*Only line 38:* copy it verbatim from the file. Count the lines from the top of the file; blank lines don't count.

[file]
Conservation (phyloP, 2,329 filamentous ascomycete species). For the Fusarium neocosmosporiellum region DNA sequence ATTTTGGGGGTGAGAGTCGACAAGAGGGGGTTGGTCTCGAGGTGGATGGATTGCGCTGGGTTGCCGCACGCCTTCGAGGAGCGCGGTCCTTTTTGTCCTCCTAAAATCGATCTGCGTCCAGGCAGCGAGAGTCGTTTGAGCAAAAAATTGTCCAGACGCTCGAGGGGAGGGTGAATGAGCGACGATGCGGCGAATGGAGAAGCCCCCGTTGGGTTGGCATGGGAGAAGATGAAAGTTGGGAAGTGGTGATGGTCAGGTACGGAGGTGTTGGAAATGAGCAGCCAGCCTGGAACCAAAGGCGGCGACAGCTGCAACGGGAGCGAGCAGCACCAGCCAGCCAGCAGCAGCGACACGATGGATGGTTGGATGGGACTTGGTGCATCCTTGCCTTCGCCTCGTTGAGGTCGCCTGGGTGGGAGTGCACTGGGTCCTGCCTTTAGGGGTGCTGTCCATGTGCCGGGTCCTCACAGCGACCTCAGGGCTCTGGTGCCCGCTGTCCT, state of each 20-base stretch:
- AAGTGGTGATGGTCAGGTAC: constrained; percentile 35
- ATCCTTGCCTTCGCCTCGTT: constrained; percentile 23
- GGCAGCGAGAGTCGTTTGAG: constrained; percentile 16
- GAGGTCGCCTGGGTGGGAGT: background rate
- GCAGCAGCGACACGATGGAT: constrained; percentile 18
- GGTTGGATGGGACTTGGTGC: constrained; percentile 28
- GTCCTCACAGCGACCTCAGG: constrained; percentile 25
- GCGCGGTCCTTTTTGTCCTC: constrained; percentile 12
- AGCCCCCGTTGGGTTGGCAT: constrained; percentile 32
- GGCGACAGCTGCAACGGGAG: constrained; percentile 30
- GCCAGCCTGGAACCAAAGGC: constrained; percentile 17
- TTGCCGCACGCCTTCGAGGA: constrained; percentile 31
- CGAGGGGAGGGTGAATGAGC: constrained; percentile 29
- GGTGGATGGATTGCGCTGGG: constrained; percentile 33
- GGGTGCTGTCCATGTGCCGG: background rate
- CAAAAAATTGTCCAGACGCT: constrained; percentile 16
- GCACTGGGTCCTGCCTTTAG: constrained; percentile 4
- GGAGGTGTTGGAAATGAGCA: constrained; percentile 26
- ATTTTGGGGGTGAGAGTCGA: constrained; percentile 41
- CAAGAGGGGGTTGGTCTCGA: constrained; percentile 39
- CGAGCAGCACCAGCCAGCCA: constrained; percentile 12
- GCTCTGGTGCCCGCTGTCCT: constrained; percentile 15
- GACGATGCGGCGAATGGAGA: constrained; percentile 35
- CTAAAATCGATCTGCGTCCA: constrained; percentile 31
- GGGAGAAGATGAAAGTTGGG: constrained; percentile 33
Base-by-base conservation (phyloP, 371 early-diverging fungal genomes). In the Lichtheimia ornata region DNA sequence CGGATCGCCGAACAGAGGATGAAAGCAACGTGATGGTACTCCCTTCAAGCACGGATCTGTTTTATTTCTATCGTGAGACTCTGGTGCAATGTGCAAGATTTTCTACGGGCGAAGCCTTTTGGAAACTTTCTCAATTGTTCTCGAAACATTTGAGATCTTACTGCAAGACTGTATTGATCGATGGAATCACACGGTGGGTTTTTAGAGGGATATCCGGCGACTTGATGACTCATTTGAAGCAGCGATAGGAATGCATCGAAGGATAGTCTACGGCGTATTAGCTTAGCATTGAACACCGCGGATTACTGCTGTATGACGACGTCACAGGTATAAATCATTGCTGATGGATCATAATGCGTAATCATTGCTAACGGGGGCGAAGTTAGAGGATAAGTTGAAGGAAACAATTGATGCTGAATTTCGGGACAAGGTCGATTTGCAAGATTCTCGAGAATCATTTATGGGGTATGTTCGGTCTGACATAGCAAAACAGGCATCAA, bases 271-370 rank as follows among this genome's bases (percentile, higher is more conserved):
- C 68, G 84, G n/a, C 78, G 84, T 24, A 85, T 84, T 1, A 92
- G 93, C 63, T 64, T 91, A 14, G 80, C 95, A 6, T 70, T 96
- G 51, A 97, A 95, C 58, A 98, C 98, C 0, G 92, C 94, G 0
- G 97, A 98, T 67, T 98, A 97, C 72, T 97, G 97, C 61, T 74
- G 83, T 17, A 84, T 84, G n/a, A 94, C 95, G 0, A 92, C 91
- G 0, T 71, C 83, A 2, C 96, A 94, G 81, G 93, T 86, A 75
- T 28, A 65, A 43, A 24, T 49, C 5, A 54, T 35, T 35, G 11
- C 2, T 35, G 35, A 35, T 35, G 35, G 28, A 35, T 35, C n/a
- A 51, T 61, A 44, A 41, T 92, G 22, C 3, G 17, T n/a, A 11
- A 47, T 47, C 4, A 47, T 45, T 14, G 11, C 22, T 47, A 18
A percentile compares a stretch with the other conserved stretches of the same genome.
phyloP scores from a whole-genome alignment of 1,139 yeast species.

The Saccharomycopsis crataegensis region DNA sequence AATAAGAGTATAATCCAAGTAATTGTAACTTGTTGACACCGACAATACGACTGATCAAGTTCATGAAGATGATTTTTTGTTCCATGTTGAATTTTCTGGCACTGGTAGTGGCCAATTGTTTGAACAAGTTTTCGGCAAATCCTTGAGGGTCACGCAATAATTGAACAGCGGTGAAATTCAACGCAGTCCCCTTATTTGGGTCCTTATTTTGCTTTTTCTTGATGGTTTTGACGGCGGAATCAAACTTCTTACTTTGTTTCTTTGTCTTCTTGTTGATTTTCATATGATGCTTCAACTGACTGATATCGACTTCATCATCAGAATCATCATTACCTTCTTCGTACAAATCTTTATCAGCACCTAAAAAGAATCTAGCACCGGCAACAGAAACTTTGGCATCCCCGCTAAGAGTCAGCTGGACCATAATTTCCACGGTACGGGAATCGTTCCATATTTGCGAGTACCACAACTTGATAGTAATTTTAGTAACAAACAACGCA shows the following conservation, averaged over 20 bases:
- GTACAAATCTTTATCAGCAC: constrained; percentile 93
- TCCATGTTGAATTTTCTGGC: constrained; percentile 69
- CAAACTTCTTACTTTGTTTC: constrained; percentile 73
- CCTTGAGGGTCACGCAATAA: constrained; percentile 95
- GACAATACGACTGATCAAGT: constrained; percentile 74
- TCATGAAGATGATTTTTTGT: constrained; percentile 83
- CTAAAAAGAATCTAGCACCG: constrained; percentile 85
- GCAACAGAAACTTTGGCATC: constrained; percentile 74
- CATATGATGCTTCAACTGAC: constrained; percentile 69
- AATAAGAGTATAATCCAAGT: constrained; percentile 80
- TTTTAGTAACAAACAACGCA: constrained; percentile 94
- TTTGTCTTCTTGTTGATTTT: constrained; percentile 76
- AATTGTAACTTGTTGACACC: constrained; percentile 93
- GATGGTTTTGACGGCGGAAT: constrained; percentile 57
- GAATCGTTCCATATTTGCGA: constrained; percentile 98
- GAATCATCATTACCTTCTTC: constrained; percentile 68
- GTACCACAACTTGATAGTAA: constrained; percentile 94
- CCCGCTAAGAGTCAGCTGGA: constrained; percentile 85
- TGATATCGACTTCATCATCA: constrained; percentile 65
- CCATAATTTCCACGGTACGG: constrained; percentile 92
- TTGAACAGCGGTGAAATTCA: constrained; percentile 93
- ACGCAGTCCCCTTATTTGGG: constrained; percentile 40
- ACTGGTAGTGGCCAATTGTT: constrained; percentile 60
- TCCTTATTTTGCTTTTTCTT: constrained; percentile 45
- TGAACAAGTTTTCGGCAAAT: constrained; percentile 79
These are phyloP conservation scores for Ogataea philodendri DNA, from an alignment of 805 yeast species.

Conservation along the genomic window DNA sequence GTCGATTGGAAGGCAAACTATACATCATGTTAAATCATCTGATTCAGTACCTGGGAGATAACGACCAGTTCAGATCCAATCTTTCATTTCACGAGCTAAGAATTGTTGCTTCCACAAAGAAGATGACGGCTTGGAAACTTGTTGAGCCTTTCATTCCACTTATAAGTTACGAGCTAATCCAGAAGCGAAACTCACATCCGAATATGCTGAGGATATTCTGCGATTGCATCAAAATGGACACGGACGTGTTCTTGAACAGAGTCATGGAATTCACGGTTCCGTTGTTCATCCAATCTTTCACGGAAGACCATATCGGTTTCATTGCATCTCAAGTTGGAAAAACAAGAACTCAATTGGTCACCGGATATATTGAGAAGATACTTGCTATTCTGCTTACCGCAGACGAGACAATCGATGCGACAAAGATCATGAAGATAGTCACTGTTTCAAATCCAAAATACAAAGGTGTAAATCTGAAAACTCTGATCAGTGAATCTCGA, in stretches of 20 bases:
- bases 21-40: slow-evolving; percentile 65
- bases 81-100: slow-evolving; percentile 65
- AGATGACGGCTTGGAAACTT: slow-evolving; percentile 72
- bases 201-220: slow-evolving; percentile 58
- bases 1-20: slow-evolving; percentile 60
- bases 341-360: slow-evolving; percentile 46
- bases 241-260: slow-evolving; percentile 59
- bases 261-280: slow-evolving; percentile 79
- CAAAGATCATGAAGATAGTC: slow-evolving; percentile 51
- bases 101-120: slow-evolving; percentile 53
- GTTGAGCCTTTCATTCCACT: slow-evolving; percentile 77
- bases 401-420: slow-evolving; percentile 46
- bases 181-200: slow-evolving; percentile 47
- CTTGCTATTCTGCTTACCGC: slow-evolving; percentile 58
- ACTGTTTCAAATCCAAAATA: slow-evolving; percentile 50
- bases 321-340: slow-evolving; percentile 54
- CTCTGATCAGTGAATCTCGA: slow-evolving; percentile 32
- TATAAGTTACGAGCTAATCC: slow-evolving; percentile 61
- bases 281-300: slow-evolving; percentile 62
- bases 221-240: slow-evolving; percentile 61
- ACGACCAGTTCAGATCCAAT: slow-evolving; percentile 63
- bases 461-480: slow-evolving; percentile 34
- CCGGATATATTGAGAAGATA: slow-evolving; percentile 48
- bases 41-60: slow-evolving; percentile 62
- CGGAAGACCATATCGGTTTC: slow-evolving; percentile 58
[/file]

A percentile compares a stretch with the other conserved stretches of the same genome.